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    #1

    A handsome man who

    Would you please take a look at these two sentences and correct my mistakes. I am not sure if I have punctuated them correctly.

    John was a handsome man who carried himself with self-confidence which made him attractive to women. Indeed, he could pick almost any women in the town.

  1. MikeNewYork's Avatar
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    #2

    Re: A handsome man who

    I would put a comma before "which".

  2. Piscean's Avatar
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    #3

    Re: A handsome man who

    I would also put a comma before 'who'. In my opinion the 'who' introduces a non-defining relative clause.

  3. MikeNewYork's Avatar
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    #4

    Re: A handsome man who

    Too many commas for me.

  4. Piscean's Avatar
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    #5

    Re: A handsome man who

    You need them if it's meant to be a non-defining clause.

  5. MikeNewYork's Avatar
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    #6

    Re: A handsome man who

    I could read the first as a defining clause. Besides, comma "rules" are not set in stone. When they screw up a sentence, they can be omitted.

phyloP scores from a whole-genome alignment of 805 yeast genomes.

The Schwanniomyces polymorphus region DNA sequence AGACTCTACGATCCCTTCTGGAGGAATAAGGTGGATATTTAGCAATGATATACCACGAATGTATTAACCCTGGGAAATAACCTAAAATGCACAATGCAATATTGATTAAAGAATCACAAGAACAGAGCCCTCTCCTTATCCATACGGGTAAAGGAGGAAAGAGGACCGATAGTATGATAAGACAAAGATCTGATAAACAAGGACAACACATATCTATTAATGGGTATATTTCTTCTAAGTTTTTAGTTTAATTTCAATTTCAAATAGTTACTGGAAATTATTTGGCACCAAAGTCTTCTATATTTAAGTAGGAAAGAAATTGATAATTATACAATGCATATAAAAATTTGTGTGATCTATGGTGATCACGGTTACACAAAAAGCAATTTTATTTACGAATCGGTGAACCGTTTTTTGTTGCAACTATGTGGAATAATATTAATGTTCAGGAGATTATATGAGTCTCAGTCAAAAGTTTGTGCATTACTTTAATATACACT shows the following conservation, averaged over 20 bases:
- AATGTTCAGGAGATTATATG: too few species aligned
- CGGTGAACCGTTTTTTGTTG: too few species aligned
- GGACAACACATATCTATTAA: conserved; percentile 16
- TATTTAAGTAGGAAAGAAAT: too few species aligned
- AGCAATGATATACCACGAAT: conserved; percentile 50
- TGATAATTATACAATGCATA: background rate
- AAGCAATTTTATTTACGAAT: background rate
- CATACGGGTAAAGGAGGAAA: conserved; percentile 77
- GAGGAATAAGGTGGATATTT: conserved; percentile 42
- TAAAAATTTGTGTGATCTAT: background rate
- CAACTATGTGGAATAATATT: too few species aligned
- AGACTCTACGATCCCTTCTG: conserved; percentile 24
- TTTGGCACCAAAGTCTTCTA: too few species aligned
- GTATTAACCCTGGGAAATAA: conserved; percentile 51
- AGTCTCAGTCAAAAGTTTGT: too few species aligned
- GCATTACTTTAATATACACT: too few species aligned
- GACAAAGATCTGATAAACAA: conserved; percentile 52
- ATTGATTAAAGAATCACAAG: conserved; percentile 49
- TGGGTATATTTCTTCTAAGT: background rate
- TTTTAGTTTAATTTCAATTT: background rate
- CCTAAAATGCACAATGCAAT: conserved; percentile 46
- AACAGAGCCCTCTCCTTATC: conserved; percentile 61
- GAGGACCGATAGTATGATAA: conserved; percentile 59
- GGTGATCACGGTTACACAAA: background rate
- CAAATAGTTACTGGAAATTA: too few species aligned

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    #7

    Re: A handsome man who

    I have tried for years to learn to correctly punctuate non-defining and defining clauses, and still I make mistakes. And although I know the rules, and I have posted many sentences on this forum with such sentences, I am still not sure when I write those sentences. I am wondering if native speakers have problems in recognizing the difference between non-defining and defining clauses. I think that for non-native speakers of English, this is the one of the main difficulties regarding English grammar.

  6. MikeNewYork's Avatar
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    #8

    Re: A handsome man who

    Even native speakers can disagree.

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    #9

    Re: A handsome man who

    To me, the meaning is clear without any commas, but I would change 'any women' to 'any woman'.

  7. Piscean's Avatar
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    #10

    Re: A handsome man who

    Quote Originally Posted by MikeNewYork View Post
    Even native speakers can disagree.
    True, but if the writer intended the clause to be non-defining, then most grammarians and writers of style guides would say that the comma I suggested was essential.

    comma "rules" are not set in stone.
    Actually, the use of commas in defining and non-defining clauses is one of the few areas of punctuation on which most authorities do agree.

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